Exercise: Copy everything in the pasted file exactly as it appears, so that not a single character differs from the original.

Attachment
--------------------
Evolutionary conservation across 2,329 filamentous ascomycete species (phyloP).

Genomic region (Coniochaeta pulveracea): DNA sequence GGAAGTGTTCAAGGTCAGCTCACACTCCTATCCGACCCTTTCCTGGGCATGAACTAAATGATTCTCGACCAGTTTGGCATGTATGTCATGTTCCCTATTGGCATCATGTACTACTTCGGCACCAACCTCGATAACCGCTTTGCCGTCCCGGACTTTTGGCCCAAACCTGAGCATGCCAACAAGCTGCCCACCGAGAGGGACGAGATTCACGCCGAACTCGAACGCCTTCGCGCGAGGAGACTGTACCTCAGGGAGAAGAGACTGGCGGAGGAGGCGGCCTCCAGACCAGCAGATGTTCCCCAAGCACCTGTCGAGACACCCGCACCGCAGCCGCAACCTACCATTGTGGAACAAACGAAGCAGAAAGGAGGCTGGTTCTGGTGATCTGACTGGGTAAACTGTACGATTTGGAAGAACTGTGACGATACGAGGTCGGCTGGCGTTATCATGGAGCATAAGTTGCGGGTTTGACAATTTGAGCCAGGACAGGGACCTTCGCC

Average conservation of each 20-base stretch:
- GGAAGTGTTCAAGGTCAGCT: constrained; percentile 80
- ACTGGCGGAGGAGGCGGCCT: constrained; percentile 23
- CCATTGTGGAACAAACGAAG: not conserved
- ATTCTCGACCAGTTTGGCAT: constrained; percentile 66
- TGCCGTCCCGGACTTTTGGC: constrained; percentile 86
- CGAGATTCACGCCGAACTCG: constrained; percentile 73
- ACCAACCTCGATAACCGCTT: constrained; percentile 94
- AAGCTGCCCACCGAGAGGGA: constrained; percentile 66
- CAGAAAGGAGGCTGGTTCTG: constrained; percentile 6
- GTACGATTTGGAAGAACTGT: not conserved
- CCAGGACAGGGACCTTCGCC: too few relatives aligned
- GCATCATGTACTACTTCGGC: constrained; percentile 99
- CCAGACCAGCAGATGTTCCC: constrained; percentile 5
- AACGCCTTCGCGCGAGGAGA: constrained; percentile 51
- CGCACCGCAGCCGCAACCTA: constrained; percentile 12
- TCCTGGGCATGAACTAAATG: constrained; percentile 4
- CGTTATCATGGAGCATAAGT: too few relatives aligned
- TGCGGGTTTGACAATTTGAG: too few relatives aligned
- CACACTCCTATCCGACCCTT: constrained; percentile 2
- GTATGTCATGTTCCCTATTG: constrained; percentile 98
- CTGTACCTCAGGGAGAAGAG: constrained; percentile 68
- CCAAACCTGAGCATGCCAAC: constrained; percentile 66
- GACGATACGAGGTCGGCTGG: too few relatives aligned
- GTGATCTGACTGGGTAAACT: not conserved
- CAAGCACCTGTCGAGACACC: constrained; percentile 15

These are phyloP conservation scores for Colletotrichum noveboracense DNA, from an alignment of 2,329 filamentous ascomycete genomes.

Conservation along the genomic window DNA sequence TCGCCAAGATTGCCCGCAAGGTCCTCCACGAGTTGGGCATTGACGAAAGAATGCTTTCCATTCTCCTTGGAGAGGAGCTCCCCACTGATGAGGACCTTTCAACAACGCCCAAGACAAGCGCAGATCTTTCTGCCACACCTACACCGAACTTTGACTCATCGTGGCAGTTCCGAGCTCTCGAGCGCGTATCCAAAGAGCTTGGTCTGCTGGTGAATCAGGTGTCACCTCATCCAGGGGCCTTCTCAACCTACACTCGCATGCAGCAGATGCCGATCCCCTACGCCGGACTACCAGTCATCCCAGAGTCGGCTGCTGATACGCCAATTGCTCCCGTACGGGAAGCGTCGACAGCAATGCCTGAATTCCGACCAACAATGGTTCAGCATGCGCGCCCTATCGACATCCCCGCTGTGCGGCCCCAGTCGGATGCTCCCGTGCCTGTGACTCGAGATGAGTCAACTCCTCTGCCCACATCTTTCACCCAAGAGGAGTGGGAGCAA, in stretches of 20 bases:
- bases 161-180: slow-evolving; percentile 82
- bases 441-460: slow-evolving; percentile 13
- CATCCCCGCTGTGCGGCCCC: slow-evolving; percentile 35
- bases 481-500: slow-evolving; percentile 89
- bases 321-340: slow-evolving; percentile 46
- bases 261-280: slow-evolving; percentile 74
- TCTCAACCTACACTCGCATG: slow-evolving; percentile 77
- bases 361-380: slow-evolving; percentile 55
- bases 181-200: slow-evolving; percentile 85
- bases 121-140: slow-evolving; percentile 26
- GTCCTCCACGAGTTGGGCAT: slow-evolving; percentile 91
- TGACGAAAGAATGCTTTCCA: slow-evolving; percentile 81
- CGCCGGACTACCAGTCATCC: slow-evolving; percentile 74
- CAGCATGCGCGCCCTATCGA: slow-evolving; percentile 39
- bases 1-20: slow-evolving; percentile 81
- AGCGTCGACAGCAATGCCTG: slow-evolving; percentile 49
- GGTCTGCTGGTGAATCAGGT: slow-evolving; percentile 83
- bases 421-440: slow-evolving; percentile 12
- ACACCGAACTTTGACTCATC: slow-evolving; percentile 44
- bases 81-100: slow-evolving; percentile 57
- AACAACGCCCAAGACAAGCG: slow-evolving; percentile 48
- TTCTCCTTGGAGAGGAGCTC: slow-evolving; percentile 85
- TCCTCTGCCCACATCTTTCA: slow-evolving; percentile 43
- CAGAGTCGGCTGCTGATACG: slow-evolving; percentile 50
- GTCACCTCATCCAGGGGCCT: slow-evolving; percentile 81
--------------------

Evolutionary conservation across 2,329 filamentous ascomycete species (phyloP).

Genomic region (Coniochaeta pulveracea): DNA sequence GGAAGTGTTCAAGGTCAGCTCACACTCCTATCCGACCCTTTCCTGGGCATGAACTAAATGATTCTCGACCAGTTTGGCATGTATGTCATGTTCCCTATTGGCATCATGTACTACTTCGGCACCAACCTCGATAACCGCTTTGCCGTCCCGGACTTTTGGCCCAAACCTGAGCATGCCAACAAGCTGCCCACCGAGAGGGACGAGATTCACGCCGAACTCGAACGCCTTCGCGCGAGGAGACTGTACCTCAGGGAGAAGAGACTGGCGGAGGAGGCGGCCTCCAGACCAGCAGATGTTCCCCAAGCACCTGTCGAGACACCCGCACCGCAGCCGCAACCTACCATTGTGGAACAAACGAAGCAGAAAGGAGGCTGGTTCTGGTGATCTGACTGGGTAAACTGTACGATTTGGAAGAACTGTGACGATACGAGGTCGGCTGGCGTTATCATGGAGCATAAGTTGCGGGTTTGACAATTTGAGCCAGGACAGGGACCTTCGCC

Average conservation of each 20-base stretch:
- GGAAGTGTTCAAGGTCAGCT: constrained; percentile 80
- ACTGGCGGAGGAGGCGGCCT: constrained; percentile 23
- CCATTGTGGAACAAACGAAG: not conserved
- ATTCTCGACCAGTTTGGCAT: constrained; percentile 66
- TGCCGTCCCGGACTTTTGGC: constrained; percentile 86
- CGAGATTCACGCCGAACTCG: constrained; percentile 73
- ACCAACCTCGATAACCGCTT: constrained; percentile 94
- AAGCTGCCCACCGAGAGGGA: constrained; percentile 66
- CAGAAAGGAGGCTGGTTCTG: constrained; percentile 6
- GTACGATTTGGAAGAACTGT: not conserved
- CCAGGACAGGGACCTTCGCC: too few relatives aligned
- GCATCATGTACTACTTCGGC: constrained; percentile 99
- CCAGACCAGCAGATGTTCCC: constrained; percentile 5
- AACGCCTTCGCGCGAGGAGA: constrained; percentile 51
- CGCACCGCAGCCGCAACCTA: constrained; percentile 12
- TCCTGGGCATGAACTAAATG: constrained; percentile 4
- CGTTATCATGGAGCATAAGT: too few relatives aligned
- TGCGGGTTTGACAATTTGAG: too few relatives aligned
- CACACTCCTATCCGACCCTT: constrained; percentile 2
- GTATGTCATGTTCCCTATTG: constrained; percentile 98
- CTGTACCTCAGGGAGAAGAG: constrained; percentile 68
- CCAAACCTGAGCATGCCAAC: constrained; percentile 66
- GACGATACGAGGTCGGCTGG: too few relatives aligned
- GTGATCTGACTGGGTAAACT: not conserved
- CAAGCACCTGTCGAGACACC: constrained; percentile 15

These are phyloP conservation scores for Colletotrichum noveboracense DNA, from an alignment of 2,329 filamentous ascomycete genomes.

Conservation along the genomic window DNA sequence TCGCCAAGATTGCCCGCAAGGTCCTCCACGAGTTGGGCATTGACGAAAGAATGCTTTCCATTCTCCTTGGAGAGGAGCTCCCCACTGATGAGGACCTTTCAACAACGCCCAAGACAAGCGCAGATCTTTCTGCCACACCTACACCGAACTTTGACTCATCGTGGCAGTTCCGAGCTCTCGAGCGCGTATCCAAAGAGCTTGGTCTGCTGGTGAATCAGGTGTCACCTCATCCAGGGGCCTTCTCAACCTACACTCGCATGCAGCAGATGCCGATCCCCTACGCCGGACTACCAGTCATCCCAGAGTCGGCTGCTGATACGCCAATTGCTCCCGTACGGGAAGCGTCGACAGCAATGCCTGAATTCCGACCAACAATGGTTCAGCATGCGCGCCCTATCGACATCCCCGCTGTGCGGCCCCAGTCGGATGCTCCCGTGCCTGTGACTCGAGATGAGTCAACTCCTCTGCCCACATCTTTCACCCAAGAGGAGTGGGAGCAA, in stretches of 20 bases:
- bases 161-180: slow-evolving; percentile 82
- bases 441-460: slow-evolving; percentile 13
- CATCCCCGCTGTGCGGCCCC: slow-evolving; percentile 35
- bases 481-500: slow-evolving; percentile 89
- bases 321-340: slow-evolving; percentile 46
- bases 261-280: slow-evolving; percentile 74
- TCTCAACCTACACTCGCATG: slow-evolving; percentile 77
- bases 361-380: slow-evolving; percentile 55
- bases 181-200: slow-evolving; percentile 85
- bases 121-140: slow-evolving; percentile 26
- GTCCTCCACGAGTTGGGCAT: slow-evolving; percentile 91
- TGACGAAAGAATGCTTTCCA: slow-evolving; percentile 81
- CGCCGGACTACCAGTCATCC: slow-evolving; percentile 74
- CAGCATGCGCGCCCTATCGA: slow-evolving; percentile 39
- bases 1-20: slow-evolving; percentile 81
- AGCGTCGACAGCAATGCCTG: slow-evolving; percentile 49
- GGTCTGCTGGTGAATCAGGT: slow-evolving; percentile 83
- bases 421-440: slow-evolving; percentile 12
- ACACCGAACTTTGACTCATC: slow-evolving; percentile 44
- bases 81-100: slow-evolving; percentile 57
- AACAACGCCCAAGACAAGCG: slow-evolving; percentile 48
- TTCTCCTTGGAGAGGAGCTC: slow-evolving; percentile 85
- TCCTCTGCCCACATCTTTCA: slow-evolving; percentile 43
- CAGAGTCGGCTGCTGATACG: slow-evolving; percentile 50
- GTCACCTCATCCAGGGGCCT: slow-evolving; percentile 81